Choice Point Screening

Stamford Police said Jevene Wright, 29, created a fictitious company called “Choice Point Screening” and submitted false invoices for background checks that were submitted to Noble Americas Corporation, an energy retailer firm located in Stamford. (Patrick Barnard, “The Stamford (CT) Patch“)

I don’t want to minimize the issue here. Assuming the allegations are correct, the company’s assurance in their trust of their employees is diminished, they may face compliance or contractual issues, and they’re out at least 1.4 million dollars, most of which has likely been spent. A good number of folks are having bad days, and I don’t want to add to that.

At the same time, I do have a number of comments.

First, Those background check services sure are expensive! I wonder how many people that was.

Hmmm, according to their website, “In the past six years Noble has grown from 1,500 employees to over 14,000.” I do wonder how many of the “background checks” came back with false allegations of past misconduct. If there were 14,000 people with no red flags, isn’t that something of a red flag in and of itself? I also wonder (in a law school hypothetical sort of way, and assuming with no evidence that Wright or an accomplice fabricated false reports on some people so that his fraud went undetected) what sorts of claims might be available to those denied employment based on those untrue statements?

Second, there’s something of a natural experiment here that lets us assess the value of background checking. Assuming Noble Americas Corporation runs a second set of background checks, I’m very curious to know how well spent that $2m* will have been: how many employees do they fire, having learned of something so heinous that the employee can’t be kept, and how many do they fire, having been handed a reason to get rid of a poor performer? (Naturally, those 2 numbers will be rolled into one.)

Lastly, there’s an interesting social engineering angle here. There’s a real company “ChoicePoint” now part of LexisNexis. (ChoicePoint was made famous for their awesome handling of a 2003 data breach, which this blog diligently covered.) So when naming a false background check company, Choice Point Screening seems like it might be a new brand for the company. An auditor, seeing all those background checks, is unlikely to focus in on the extra space. It’s a nice touch.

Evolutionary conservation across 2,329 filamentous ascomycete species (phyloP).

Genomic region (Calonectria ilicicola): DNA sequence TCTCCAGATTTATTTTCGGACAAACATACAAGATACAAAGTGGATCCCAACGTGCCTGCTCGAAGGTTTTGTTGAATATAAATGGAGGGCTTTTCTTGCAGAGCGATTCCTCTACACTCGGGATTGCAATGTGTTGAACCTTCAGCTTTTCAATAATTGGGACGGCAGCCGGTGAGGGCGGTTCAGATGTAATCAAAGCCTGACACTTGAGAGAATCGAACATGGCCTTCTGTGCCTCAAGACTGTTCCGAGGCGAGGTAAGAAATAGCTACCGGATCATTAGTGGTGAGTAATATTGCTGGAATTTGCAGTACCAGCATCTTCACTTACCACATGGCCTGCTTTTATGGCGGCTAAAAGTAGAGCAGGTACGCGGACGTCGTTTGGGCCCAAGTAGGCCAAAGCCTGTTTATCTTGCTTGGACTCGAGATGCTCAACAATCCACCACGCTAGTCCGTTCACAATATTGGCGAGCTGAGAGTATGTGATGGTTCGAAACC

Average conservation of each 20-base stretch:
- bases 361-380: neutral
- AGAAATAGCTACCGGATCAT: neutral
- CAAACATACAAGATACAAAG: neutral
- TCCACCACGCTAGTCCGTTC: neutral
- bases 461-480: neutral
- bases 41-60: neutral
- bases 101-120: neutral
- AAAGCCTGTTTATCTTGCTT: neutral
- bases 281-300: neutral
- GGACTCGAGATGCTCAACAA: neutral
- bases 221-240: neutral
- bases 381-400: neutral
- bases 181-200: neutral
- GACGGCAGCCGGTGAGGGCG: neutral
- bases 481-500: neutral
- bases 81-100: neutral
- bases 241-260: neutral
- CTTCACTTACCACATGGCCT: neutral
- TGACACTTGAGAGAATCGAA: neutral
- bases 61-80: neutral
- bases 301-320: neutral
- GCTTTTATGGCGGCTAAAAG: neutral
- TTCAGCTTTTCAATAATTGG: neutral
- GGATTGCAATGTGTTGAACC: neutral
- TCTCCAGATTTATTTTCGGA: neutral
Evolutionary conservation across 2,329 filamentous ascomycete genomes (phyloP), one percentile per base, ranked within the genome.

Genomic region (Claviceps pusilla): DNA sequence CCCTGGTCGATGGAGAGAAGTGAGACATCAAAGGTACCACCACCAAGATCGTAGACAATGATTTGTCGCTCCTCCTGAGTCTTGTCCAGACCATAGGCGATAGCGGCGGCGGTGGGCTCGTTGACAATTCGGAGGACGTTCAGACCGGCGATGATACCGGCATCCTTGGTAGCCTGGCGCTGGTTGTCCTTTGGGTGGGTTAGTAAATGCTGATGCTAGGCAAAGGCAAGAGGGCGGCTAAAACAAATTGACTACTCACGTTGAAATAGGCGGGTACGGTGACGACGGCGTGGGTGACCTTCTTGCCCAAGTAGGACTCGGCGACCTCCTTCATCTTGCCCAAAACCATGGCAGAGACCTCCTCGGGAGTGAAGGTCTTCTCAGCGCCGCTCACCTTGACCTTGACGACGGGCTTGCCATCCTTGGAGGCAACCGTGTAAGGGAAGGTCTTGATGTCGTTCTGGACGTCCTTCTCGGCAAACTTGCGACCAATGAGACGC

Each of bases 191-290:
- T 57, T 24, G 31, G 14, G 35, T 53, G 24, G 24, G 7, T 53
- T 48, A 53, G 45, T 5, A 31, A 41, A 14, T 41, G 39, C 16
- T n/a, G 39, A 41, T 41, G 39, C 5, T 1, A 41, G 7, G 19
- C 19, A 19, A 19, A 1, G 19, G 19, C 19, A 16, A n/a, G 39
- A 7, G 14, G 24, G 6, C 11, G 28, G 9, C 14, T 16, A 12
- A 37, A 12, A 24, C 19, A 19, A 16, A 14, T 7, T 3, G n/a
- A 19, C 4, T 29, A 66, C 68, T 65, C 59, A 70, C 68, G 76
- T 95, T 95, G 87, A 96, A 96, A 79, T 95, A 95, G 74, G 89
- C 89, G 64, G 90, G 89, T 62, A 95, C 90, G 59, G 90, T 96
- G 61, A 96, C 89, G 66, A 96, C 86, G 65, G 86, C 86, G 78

Shocking News of the Day: Social Security Numbers Suck

The firm’s annual Banking Identity Safety Scorecard looked at the consumer-security practices of 25 large banks and credit unions. It found that far too many still rely on customers’ Social Security numbers for authentication purposes — for instance, to verify a customer’s identity when he or she wants to speak to a bank representative over the telephone or re-set a password.

All banks in the report used some version of the Social Security number as a means of authenticating the customer, Javelin found. The pervasive use of Social Security numbers was surprising, given the importance of Social Security numbers as a tool for identity theft, said Phil Blank, managing director of security, risk and fraud at Javelin. (“Banks Rely Too Heavily On Social Security Numbers, Report Finds“, Ann Carrns, New York Times)

Previously here: “Social Security Numbers are Worthless as Authenticators” (2009), or “Bad advice on SSNs” (2005).

“Proof” that E-Passports Lead to ID Theft

A couple of things caught Stuart Schechter’s eye about the spam to which this image was attached, but what jumped out at me was the name on the criminal’s passport: Frank Moss, former deputy assistant secretary of state for passport services, now of Identity Matters, LLC.